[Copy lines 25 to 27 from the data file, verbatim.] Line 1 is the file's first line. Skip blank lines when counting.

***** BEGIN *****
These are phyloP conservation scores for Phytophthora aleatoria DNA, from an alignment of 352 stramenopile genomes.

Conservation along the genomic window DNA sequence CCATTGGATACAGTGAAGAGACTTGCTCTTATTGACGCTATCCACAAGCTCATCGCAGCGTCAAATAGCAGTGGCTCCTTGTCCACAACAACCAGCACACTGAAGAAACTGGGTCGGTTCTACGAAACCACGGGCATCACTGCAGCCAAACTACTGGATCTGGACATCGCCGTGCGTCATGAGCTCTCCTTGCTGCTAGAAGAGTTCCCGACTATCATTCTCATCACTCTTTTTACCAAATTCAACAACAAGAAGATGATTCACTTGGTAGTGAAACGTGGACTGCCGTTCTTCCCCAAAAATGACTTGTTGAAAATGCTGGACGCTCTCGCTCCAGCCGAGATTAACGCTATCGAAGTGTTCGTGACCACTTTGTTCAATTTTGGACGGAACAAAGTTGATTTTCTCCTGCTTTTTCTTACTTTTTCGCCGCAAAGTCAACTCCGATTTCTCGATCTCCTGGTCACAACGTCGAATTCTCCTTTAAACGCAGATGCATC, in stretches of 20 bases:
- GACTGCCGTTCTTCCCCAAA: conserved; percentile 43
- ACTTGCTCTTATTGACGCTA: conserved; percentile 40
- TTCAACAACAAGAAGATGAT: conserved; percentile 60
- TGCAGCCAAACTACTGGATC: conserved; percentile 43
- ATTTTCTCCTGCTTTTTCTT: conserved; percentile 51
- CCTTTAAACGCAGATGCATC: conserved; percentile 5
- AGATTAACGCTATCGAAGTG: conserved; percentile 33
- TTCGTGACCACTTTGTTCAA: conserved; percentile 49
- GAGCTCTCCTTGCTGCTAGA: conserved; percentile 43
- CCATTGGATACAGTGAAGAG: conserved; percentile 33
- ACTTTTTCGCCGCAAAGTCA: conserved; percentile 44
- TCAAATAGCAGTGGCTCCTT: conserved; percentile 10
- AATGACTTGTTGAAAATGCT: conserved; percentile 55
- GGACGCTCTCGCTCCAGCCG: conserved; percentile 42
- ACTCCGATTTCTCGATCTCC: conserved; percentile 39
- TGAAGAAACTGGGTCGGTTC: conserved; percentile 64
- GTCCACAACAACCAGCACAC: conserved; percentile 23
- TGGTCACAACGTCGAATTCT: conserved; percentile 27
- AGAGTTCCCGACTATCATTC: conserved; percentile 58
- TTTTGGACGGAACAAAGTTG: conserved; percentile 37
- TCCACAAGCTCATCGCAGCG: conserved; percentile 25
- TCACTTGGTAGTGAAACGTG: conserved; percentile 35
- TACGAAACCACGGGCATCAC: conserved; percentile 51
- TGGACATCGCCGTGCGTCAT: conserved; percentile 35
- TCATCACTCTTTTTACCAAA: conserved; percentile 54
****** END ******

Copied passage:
- TACGAAACCACGGGCATCAC: conserved; percentile 51
- TGGACATCGCCGTGCGTCAT: conserved; percentile 35
- TCATCACTCTTTTTACCAAA: conserved; percentile 54